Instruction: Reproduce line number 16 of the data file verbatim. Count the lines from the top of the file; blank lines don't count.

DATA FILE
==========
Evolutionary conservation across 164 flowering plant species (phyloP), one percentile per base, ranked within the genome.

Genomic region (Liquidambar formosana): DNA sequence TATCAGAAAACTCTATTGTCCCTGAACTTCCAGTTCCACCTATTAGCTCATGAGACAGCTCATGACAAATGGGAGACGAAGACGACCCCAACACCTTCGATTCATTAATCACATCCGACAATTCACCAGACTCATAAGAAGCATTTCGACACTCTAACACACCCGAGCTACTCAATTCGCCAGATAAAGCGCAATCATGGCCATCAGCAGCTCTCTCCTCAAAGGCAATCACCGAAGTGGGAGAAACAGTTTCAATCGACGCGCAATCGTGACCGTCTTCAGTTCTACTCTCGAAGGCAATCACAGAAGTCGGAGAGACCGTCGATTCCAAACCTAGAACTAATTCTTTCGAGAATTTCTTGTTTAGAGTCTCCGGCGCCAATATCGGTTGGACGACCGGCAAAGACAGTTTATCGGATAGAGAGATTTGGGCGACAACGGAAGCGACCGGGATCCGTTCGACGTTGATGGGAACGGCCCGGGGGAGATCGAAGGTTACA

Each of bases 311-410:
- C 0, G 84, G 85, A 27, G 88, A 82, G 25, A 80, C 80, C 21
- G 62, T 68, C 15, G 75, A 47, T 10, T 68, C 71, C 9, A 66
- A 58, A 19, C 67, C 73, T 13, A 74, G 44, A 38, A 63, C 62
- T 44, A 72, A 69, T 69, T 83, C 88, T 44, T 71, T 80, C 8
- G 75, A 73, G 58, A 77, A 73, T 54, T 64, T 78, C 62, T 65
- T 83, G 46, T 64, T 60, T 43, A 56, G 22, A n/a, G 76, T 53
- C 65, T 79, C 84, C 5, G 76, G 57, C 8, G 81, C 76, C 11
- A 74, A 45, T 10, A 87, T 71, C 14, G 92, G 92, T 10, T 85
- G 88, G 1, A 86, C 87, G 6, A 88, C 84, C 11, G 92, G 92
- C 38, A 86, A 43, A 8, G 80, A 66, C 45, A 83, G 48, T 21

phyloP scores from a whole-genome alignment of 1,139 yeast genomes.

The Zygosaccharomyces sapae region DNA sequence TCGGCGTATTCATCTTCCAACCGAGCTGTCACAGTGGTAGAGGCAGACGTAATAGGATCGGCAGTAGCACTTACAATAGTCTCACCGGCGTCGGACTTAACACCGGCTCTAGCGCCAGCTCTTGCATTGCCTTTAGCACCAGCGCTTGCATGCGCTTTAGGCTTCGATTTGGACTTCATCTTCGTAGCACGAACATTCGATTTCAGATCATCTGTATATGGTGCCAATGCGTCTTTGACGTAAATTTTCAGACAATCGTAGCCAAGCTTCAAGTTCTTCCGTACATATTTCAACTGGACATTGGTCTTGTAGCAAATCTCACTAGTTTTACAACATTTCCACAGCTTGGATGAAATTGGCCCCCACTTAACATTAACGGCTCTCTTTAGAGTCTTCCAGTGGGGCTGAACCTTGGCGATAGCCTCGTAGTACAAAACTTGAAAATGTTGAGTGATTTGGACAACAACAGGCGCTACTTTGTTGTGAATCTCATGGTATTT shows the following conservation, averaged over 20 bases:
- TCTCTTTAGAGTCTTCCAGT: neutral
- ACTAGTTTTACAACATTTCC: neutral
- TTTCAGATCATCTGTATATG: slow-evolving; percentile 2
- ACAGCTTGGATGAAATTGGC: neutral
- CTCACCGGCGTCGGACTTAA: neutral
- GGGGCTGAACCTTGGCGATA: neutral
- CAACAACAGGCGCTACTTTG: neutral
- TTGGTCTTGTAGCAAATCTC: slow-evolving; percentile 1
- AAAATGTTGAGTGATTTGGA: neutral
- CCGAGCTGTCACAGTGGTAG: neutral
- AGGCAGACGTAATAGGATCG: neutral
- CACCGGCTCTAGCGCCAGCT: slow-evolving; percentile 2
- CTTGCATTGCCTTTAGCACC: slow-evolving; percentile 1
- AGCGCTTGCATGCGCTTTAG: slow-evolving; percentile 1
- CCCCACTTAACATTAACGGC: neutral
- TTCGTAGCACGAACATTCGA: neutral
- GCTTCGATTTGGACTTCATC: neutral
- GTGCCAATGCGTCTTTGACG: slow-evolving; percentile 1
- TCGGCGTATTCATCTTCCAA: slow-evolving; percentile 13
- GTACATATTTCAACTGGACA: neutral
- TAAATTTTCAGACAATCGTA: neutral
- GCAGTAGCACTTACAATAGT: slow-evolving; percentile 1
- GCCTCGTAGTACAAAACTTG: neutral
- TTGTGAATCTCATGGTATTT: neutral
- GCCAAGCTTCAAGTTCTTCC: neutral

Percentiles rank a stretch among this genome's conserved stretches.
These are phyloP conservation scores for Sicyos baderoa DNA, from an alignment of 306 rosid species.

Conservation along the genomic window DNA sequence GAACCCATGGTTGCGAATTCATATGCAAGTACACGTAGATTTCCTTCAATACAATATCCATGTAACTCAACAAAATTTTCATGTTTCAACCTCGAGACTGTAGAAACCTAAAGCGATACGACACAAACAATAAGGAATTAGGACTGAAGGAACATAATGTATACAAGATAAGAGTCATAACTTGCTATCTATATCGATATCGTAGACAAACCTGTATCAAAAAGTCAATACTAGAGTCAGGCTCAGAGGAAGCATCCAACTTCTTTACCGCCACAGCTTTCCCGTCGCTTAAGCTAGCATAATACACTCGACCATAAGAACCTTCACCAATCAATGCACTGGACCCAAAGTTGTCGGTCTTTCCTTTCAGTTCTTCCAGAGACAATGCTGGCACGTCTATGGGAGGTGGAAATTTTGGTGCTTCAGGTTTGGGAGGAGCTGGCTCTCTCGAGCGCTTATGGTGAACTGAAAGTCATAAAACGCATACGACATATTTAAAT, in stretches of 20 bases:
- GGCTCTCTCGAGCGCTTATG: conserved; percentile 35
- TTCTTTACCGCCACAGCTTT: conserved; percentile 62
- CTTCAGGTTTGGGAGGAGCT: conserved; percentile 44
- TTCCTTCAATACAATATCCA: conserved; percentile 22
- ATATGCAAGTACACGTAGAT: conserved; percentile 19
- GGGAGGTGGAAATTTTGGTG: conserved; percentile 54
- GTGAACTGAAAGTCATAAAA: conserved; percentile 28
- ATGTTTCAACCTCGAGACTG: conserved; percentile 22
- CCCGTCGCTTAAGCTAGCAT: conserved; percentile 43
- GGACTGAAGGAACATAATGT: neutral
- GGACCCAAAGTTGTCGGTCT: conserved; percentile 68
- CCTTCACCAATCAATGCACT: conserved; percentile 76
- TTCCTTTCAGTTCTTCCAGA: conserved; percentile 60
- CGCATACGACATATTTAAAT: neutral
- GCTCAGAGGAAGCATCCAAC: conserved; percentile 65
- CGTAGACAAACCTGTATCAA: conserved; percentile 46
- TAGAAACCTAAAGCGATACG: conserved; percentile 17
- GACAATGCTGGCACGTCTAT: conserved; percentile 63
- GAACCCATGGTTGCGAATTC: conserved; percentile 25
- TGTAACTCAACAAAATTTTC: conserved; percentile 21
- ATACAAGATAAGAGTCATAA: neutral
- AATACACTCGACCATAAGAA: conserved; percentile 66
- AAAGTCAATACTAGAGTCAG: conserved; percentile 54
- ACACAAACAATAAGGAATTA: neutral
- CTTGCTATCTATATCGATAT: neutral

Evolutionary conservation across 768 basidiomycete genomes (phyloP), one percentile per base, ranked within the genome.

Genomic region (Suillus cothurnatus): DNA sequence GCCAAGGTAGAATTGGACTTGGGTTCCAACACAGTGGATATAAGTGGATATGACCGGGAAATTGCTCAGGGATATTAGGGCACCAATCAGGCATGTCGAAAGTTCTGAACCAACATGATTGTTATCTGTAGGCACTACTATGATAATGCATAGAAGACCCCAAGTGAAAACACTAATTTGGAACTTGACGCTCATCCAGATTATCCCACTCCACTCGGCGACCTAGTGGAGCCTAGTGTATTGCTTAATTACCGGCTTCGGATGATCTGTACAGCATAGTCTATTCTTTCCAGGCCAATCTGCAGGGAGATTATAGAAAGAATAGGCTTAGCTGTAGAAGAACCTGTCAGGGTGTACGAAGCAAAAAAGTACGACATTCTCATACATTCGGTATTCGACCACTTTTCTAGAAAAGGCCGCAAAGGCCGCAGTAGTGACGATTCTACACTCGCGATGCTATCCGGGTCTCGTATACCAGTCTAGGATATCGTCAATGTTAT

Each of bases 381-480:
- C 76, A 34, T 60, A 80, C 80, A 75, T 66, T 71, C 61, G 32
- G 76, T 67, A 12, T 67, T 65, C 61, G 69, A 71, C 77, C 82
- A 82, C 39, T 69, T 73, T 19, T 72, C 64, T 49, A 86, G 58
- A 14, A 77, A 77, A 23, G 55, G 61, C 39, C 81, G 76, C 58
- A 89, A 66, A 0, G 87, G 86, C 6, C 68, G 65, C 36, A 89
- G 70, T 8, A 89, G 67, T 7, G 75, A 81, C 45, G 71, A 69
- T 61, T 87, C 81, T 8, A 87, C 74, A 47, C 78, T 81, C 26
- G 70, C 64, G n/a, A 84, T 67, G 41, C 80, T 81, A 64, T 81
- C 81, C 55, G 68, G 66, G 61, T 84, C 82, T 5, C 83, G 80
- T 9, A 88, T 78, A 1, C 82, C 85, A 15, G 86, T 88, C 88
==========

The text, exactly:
- TCTCTTTAGAGTCTTCCAGT: neutral